Todd Alexander was a high-flying corporate executive with eBay in Sydney.
"I got there just as eBay was taking off. In that heyday, it was a true start-up mentality. There was lots of fun. It was hard work, but there were a lot of perks," Todd said.
"It was a great job. I got to travel the world in business class. No complaints about any of that. And, you know, American companies tend to be a little bit more generous than most Australian companies.
"Over the 12 years I was at eBay, I worked my way up, got promoted to director and was being groomed to take over from my boss at some point as manager of Australia and New Zealand."
Then he hit the wall.
"The money was great, I loved being respected and leading teams," he said.
But a thought was nagging him: "Is this really what I want to do with my life?"
"The more you work yourself up in a corporate situation, the more stressful the job can be," he said.
And so, he decided to leave his job and buy 100 acres at Belford in the Hunter Valley, just north of Pokolbin.
His new memoir, Thirty Thousand Bottles of Wine and a Pig Called Helga, documents the journey he embarked upon with his partner Jeff.
They set about building accommodation on the property, which they named Block Eight Hunter Valley.
"The property itself is stunning," Todd said.
"It has about 100 or so kangaroos and wallabies, lots of bush and a creek."
It takes about "six to eight days" to mow the place.
"If you walked it, it would take the best part of an hour to trudge around the perimeter," he said.
It has a vineyard and olives, but they weren't part of the original plan.
"The day we moved in, we were sitting on the back deck of the house, looking out at the grape vines and sipping this Brokenwood wine made from our grapes. It just blew our minds."
They thought, "It’d be a shame to bulldoze all those grapes".
The grapes and olives stayed. So did the name of the bottle of wine.
"The wine was called Belford Block Eight. That’s why the name Block Eight stuck."
Todd originally wanted to be a farmer.
"I was inspired by Maggie Beer and I appreciated the nose to tail philosophy of certain meat producers," he said.
"So I thought I’d get animals and make small goods. And the second I brought these baby pigs back to the property, I fell in love and gave them names, played with them, took them for walks and swam with them in the dam.
"There’s no way I had the heart to be a farmer."
Their animals include three goats, a pig, chickens and ducks.
They initially acquired two male pigs, but it didn't work out so well.
"Male pigs have a tendency to be a little bit aggressive. They were aggressive towards each other. Then the dominant one, Rodney, challenged me for authority. It was a 40-minute challenge. He was about 120 kilos at the time and he was bashing into my leg every five seconds. I had to keep pushing him away because if you turn your back on a pig or back down, then he’s the boss," Todd said.
"I just thought, 'if he thinks he’s the boss of the property, then we’re all in big trouble'. So I had a massive stand-off with him."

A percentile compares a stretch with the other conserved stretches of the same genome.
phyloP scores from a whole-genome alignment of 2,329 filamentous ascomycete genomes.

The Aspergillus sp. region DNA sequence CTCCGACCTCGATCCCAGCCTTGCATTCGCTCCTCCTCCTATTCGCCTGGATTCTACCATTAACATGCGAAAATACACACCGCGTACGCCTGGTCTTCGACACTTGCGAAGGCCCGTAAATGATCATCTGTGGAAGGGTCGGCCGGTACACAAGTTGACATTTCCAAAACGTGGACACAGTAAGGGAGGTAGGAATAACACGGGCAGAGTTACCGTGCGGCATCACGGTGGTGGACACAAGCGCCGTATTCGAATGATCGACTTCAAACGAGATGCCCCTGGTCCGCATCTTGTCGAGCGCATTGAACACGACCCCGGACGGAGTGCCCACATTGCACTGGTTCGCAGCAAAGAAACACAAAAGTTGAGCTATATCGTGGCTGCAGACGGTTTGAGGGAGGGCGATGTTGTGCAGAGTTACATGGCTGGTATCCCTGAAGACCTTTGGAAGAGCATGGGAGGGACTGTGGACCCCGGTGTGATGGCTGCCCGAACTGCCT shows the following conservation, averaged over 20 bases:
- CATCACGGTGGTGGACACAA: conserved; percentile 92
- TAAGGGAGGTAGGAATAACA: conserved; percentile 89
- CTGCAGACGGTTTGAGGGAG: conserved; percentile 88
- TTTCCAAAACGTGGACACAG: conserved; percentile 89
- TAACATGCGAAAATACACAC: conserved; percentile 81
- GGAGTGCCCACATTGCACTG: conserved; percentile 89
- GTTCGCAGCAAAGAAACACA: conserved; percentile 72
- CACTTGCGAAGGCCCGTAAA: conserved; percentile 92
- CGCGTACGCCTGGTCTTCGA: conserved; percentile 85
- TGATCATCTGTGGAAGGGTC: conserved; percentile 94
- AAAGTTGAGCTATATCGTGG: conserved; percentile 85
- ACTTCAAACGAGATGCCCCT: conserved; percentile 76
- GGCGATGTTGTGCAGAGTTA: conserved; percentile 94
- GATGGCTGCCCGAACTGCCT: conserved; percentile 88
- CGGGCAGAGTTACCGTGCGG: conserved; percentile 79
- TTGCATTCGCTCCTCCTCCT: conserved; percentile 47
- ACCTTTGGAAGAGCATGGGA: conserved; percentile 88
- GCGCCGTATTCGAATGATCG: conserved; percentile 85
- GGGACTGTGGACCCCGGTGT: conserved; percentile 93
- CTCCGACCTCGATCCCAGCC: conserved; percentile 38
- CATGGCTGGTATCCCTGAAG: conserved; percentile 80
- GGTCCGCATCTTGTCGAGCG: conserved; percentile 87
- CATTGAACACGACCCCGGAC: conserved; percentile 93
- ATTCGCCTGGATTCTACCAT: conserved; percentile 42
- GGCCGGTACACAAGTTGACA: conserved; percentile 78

The pigs became a risk. They had to go.
"Fortunately for us, a local pig farmer needed some boars, so off they went. They’re now impregnating sows all over the Hunter Valley, having the best life. I’m OK with that, I know they’ve got a good life. I’ve seen photos of their babies. Rodney was featured in the Rivers clothing catalogue."
Todd missed the boars, so he acquired a pig named Helga.
He posted lots of photos of Helga on Instagram. People would make comments like: "What’s Helga doing today? How’s Helga?".
They asked him to write some stories about Helga. A book began to form.
"The narrative is first person, 100 per cent factual and it is a comedy," he said.
The main theme is "follow your dreams".
"I don’t like saying our life is perfect, it certainly isn’t. And there are challenges, certainly financial challenges you don’t have in the corporate world," he said.
"But a lot of my friends are finding city life pretty monotonous. They're stuck in their mortgage and sending kids to private school. There are lots of reasons why the city is good. But I don’t know of many who go, 'I love this life'.
"For me, just doing something that was following my dreams has been so rewarding."
Nevertheless, life on the property has been a "constant struggle".
"We were unprepared. We ran out of money in the first six months. We looked like we were going out of business so many times."
In writing the book, he wanted people to "laugh at our stupidity because we laugh at ourselves all the time".
"We don’t take life too seriously," he said.
He said the book was also a "real celebration of the Hunter Valley community".
"We couldn’t have got where we are today without that. Also our city friends came up and helped with a lot of free labour and buying our wine," he said.
"The local community supported and embraced us. We feel like locals now. Yeah it’s scary to move to the country and turn your back on everything you know, but you will find a way with help from locals."